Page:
Zimbabwe is preparing to open talks with China for a $2bn (£1.1bn) loan, in a bid to boost its crumbling economy.
Critics say President Robert Mugabe has ruined Zimbabwe's economy
Much of the money would be used to fight Zimbabwe's soaring inflation, the state-run Herald newspaper reported.
China has been looking to extend its influence in Africa and recently hosted a summit of African leaders.
Zimbabwe has been struggling to cope with economic collapse brought about, critics say, by the policies of President Robert Mugabe.
The southern African country - previously one of the continent's most developed economies - has seen inflation leap above 1,000%, while food and fuel shortages are rife.
The International Monetary Fund warned earlier this week that Zimbabwe's dire economic situation could get worse.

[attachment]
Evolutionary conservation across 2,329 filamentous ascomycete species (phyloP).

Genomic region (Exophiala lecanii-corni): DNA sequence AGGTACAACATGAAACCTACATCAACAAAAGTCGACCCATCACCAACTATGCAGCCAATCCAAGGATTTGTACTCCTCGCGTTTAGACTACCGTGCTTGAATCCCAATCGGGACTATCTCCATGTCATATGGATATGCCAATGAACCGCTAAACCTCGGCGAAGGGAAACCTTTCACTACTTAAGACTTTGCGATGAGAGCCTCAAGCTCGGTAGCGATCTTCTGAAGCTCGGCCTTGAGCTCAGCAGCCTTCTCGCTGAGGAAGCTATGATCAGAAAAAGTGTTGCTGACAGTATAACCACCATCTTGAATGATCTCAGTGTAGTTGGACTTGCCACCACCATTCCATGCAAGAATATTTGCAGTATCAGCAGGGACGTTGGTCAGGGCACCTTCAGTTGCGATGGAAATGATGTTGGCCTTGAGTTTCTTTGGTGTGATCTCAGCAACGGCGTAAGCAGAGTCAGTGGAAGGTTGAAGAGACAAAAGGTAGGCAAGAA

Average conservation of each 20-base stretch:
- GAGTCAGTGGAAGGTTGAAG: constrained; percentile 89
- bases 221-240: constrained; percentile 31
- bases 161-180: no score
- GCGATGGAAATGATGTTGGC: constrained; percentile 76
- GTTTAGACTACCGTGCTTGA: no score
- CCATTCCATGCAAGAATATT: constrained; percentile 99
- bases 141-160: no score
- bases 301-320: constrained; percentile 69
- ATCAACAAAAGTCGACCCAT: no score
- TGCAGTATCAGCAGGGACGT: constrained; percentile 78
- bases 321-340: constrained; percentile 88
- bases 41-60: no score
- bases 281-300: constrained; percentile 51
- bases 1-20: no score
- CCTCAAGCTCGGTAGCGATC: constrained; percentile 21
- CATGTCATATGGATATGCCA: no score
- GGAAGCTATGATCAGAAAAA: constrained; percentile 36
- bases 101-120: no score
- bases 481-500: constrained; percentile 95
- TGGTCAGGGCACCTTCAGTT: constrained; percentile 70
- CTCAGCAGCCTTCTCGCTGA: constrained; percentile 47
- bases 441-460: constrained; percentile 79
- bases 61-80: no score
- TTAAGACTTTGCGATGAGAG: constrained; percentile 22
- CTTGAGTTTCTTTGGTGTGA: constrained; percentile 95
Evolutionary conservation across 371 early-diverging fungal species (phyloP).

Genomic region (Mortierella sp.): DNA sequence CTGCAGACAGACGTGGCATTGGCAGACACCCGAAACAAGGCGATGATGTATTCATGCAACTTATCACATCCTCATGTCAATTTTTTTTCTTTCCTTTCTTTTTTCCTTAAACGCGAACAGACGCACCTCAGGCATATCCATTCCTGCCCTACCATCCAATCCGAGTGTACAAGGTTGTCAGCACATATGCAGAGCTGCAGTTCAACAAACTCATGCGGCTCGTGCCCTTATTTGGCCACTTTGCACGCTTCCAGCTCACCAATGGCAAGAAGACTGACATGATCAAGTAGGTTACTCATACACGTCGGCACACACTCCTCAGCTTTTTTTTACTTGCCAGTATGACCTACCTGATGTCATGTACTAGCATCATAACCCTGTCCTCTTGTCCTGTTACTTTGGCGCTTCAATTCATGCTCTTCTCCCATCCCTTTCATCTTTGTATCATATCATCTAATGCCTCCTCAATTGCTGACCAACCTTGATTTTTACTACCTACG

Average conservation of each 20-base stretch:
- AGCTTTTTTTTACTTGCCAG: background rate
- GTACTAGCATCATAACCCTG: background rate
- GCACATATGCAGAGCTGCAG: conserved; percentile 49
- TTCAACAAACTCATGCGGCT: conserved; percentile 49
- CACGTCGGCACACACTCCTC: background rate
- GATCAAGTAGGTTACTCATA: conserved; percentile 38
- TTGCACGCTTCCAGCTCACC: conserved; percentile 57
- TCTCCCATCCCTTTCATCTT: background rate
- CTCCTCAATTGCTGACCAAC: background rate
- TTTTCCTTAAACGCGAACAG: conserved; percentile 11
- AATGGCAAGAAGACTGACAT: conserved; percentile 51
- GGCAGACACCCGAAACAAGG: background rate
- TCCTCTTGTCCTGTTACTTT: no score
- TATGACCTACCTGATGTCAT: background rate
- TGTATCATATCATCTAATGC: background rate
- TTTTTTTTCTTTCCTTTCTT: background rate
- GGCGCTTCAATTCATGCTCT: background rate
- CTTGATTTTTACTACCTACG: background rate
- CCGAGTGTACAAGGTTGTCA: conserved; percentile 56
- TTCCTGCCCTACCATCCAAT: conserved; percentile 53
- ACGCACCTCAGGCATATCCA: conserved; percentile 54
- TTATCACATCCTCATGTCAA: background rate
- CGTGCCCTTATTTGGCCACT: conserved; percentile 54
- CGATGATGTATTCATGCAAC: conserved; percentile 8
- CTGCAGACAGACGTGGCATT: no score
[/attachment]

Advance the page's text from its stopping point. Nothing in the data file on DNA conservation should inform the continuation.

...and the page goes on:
If agreed, the Chinese loan would be the biggest foreign loan secured by President Mugabe's government.
"China's government is ready to negotiate with the government for a $2bn loan facility to fight inflation and other aspects of the economy," Zimbabwe's ambassador to China, Chris Mutsvangwa, said.
He said China's assistance to Zimbabwe would "dispel the myth" that the country's economic problems were beyond redemption.
China had appointed an official to open talks with Zimbabwe's finance minister and central bank governor, the Herald reported.